Evanston Public Library's Reviews > A Complicated Kindness

A Complicated Kindness by Miriam Toews
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's review
Jun 05, 2009

Read in June, 2009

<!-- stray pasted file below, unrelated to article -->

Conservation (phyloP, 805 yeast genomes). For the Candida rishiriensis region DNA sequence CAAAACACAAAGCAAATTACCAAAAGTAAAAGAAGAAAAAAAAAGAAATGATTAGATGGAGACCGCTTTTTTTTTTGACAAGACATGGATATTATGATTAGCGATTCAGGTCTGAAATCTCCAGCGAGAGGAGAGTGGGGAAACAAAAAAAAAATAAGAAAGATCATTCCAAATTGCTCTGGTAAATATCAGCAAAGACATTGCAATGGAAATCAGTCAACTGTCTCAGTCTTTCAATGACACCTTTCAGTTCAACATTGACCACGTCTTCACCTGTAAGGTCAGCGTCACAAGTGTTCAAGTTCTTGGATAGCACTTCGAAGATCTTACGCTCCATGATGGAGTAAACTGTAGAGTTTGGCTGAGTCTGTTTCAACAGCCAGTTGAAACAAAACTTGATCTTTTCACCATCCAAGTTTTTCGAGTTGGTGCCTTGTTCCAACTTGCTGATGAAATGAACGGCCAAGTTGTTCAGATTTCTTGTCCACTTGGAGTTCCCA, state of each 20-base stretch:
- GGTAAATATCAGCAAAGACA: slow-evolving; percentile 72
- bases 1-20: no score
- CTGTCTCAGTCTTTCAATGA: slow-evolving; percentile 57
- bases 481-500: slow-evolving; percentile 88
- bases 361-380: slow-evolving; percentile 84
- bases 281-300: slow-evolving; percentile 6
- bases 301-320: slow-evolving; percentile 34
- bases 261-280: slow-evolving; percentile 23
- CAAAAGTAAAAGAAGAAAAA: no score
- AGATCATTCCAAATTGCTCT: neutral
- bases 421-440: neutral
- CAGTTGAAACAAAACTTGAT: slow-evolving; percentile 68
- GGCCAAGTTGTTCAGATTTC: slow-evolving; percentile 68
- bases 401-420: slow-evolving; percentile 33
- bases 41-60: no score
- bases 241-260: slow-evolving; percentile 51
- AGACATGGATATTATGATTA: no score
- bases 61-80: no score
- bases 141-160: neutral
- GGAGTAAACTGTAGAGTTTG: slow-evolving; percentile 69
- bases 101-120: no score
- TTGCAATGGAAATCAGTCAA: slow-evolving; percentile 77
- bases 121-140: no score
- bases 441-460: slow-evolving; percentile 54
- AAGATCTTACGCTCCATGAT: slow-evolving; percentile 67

Nomi Nickel is a 16-year-old girl living in a Mennonite community in rural Canada and hating every second of it. When her rebellious older sister and long suffering mother flee for greener pastures, Nomi is left alone with her father trying to figure out what went wrong, where to go from here, and how to avoid her seemingly inevitable fate beheading chickens at the local slaughterhouse. The character of Nomi is beautifully written, wrenching your heart, tickling your gut, and punching your funny bone on nearly every page, with her fairly typical coming-of-age woes here thrown into sharp relief by the repressive religious community where she lives. Nomi’s achingly tender, awkwardly hilarious relationship with her father gives the book its sad, strange heart as the two try to prop each other up and move towards the future. Toews has written a coming of age masterpiece, equal parts Catcher in the Rye and Abbott and Costello. (Andy R., Reader’s Services)

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